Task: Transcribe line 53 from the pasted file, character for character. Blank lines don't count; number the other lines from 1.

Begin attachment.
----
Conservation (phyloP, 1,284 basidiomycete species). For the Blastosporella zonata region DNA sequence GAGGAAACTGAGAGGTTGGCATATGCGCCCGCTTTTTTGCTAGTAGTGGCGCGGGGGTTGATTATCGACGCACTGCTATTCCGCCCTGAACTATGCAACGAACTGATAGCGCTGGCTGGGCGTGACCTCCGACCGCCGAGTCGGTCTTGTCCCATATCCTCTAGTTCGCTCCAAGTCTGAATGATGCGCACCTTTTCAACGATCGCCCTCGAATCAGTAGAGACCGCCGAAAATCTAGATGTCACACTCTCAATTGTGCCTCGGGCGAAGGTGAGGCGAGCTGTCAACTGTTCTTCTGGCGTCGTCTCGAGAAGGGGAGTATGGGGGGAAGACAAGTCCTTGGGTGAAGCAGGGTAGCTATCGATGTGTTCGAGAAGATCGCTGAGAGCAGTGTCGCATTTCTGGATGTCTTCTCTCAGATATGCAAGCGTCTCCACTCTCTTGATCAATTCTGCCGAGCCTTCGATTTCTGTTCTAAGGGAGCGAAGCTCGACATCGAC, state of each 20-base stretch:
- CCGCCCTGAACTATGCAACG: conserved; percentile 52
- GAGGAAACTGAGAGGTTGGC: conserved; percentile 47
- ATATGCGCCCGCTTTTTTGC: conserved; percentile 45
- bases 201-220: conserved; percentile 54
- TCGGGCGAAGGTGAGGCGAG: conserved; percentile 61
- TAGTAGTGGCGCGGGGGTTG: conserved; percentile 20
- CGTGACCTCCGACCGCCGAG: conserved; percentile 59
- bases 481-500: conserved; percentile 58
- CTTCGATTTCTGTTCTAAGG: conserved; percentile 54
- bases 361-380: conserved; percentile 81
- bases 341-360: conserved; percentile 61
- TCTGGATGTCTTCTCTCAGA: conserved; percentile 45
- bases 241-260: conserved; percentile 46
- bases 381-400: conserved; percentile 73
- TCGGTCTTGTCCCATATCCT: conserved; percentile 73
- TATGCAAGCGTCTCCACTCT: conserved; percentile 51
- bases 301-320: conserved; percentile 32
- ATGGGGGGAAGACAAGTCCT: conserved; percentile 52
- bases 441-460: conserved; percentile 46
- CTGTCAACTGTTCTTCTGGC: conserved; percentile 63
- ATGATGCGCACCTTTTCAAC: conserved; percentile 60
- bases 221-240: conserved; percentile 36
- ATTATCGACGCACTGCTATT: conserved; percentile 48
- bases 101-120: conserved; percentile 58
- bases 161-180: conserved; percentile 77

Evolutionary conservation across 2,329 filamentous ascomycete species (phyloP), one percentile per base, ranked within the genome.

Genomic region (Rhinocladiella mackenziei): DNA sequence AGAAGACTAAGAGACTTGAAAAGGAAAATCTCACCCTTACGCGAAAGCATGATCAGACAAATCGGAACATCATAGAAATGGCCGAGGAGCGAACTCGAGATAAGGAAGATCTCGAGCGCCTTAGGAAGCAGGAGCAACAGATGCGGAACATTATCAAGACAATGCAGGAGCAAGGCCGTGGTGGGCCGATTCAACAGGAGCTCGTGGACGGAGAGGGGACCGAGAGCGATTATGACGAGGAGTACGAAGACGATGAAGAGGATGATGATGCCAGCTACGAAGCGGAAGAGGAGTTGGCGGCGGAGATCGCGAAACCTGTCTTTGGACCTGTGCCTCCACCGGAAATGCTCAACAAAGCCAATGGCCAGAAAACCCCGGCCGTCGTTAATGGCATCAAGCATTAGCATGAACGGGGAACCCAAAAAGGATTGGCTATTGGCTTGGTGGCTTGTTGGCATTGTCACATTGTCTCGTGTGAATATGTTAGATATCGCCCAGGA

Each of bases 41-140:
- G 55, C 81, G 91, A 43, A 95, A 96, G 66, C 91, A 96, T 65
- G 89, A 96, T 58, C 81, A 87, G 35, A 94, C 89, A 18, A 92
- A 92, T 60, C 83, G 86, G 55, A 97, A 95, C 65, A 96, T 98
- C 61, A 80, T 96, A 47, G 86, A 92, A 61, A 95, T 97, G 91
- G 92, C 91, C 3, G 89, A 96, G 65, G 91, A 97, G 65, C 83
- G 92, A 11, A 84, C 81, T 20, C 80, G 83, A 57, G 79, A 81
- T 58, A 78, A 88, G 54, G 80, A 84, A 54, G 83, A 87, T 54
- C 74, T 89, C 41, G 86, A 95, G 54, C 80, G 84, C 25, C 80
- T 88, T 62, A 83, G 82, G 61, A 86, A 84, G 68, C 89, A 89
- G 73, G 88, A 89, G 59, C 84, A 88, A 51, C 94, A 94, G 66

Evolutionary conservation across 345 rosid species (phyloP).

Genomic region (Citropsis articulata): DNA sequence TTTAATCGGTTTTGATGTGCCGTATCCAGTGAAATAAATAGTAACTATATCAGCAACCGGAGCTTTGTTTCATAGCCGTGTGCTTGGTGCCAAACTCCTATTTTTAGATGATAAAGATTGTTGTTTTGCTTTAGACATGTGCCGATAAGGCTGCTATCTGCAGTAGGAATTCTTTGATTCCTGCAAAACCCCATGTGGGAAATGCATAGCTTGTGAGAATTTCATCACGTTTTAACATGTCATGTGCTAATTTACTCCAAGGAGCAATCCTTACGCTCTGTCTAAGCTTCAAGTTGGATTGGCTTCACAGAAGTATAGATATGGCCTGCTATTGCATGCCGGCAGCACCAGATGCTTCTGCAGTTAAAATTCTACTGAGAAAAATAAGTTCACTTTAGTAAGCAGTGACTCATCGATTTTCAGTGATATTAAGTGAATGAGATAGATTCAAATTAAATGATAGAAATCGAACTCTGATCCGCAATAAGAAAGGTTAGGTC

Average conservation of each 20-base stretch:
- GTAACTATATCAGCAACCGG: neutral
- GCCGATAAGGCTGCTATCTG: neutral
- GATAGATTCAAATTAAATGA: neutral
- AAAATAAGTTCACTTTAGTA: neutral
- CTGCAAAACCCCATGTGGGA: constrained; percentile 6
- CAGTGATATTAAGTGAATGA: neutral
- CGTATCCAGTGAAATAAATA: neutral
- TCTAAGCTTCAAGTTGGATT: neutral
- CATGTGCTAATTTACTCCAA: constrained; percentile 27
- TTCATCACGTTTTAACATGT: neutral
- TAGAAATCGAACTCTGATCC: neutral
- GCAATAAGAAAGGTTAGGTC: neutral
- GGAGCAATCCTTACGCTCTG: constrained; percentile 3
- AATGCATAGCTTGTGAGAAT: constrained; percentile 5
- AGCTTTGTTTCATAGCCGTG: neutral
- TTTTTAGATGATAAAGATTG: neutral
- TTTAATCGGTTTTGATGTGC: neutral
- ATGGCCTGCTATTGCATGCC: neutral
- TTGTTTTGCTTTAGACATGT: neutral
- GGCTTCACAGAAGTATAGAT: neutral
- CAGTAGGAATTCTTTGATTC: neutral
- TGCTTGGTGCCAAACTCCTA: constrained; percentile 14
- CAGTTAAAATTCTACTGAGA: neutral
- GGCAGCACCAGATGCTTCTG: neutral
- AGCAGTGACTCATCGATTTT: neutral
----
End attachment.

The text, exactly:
- TAGAAATCGAACTCTGATCC: neutral